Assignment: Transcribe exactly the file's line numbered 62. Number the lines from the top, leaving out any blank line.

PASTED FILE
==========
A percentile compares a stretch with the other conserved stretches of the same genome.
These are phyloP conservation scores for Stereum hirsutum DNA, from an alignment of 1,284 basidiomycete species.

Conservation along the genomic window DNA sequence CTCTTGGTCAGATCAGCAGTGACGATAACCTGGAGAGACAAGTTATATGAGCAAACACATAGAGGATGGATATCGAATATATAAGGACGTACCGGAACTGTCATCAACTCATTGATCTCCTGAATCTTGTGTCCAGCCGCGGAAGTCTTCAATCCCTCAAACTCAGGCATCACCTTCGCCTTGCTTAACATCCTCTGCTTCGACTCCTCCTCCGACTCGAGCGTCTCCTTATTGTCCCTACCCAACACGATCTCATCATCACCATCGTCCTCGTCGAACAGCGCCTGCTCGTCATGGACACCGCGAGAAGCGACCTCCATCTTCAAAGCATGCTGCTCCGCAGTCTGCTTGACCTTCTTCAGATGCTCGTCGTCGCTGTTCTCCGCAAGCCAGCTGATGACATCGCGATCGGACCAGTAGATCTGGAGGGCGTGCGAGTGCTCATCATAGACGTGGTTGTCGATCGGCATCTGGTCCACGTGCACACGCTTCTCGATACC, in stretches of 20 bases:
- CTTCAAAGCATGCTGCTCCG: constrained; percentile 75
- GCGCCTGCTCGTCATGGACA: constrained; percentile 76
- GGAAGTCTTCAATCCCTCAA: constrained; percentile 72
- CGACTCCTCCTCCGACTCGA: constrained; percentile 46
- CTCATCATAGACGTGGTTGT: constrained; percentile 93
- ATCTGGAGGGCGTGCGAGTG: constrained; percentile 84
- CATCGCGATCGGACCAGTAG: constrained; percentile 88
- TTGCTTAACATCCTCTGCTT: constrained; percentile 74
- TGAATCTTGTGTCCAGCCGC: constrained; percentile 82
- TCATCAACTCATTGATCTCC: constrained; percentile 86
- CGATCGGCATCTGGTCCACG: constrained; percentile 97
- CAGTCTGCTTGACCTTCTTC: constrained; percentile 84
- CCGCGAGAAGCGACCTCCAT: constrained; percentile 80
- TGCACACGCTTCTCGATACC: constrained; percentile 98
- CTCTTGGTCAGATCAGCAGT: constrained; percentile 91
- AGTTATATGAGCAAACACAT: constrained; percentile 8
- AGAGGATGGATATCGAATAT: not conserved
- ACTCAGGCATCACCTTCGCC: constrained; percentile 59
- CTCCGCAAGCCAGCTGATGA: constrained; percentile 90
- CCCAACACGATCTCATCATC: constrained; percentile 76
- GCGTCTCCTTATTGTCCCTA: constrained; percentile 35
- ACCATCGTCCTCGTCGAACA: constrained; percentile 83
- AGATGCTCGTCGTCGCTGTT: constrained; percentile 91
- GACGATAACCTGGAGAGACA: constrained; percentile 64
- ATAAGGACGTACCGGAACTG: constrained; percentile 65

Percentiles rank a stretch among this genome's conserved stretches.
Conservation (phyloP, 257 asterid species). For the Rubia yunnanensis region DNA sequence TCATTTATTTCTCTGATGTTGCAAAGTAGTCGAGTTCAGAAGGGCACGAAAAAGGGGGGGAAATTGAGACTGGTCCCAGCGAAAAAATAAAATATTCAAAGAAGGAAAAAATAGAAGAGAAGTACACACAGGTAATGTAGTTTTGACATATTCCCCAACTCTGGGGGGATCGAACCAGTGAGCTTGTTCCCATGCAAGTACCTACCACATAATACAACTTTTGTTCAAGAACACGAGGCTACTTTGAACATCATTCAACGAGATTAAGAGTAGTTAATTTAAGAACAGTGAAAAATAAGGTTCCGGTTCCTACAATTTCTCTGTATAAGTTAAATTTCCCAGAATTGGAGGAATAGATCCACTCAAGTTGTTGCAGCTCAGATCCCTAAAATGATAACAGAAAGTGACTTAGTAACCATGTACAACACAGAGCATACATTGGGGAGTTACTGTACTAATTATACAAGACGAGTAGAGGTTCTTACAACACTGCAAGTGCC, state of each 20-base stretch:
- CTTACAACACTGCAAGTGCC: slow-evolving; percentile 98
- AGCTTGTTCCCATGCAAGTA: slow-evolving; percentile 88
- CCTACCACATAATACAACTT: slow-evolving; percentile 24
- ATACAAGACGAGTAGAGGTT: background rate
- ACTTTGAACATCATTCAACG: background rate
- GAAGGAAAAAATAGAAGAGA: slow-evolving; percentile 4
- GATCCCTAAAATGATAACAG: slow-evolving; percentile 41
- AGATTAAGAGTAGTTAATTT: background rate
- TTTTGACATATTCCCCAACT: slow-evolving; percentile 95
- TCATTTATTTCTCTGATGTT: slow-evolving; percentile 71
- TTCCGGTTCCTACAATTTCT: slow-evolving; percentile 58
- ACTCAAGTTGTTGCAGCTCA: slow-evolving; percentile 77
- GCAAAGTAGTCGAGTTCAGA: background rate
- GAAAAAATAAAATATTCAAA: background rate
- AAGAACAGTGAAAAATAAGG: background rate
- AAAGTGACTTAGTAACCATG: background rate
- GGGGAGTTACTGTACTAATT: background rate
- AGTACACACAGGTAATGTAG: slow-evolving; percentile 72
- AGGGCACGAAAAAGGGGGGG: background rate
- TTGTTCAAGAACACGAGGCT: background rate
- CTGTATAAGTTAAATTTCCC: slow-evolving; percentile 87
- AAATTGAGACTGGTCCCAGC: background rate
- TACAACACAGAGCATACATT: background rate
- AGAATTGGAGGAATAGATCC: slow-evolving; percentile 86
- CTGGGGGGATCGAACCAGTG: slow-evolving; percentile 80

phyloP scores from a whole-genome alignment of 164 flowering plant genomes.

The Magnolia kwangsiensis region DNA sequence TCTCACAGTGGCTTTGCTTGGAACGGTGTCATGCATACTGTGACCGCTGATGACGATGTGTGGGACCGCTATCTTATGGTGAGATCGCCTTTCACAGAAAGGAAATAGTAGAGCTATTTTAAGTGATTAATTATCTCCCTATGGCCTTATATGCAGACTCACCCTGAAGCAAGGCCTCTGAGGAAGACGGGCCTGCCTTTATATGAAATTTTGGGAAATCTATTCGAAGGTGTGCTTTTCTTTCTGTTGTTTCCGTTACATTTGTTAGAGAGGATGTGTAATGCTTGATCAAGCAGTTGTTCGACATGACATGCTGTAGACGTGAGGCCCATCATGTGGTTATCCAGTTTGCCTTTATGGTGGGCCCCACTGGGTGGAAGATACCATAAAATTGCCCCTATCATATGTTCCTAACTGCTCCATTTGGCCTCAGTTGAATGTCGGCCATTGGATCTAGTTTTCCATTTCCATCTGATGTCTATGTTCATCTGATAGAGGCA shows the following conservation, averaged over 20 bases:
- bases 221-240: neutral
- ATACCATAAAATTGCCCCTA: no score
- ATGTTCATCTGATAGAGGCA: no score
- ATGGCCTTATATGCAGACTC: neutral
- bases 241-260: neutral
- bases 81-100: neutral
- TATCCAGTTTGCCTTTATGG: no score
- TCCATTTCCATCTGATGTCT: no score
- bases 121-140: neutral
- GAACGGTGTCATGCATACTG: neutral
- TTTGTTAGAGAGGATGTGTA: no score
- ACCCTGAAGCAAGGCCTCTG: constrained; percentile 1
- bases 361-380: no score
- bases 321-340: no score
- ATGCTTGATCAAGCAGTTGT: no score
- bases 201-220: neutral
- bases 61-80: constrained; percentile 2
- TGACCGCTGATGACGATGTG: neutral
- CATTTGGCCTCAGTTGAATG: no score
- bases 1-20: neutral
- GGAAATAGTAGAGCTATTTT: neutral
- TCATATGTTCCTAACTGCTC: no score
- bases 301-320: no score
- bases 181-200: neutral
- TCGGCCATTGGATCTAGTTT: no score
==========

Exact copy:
- bases 241-260: neutral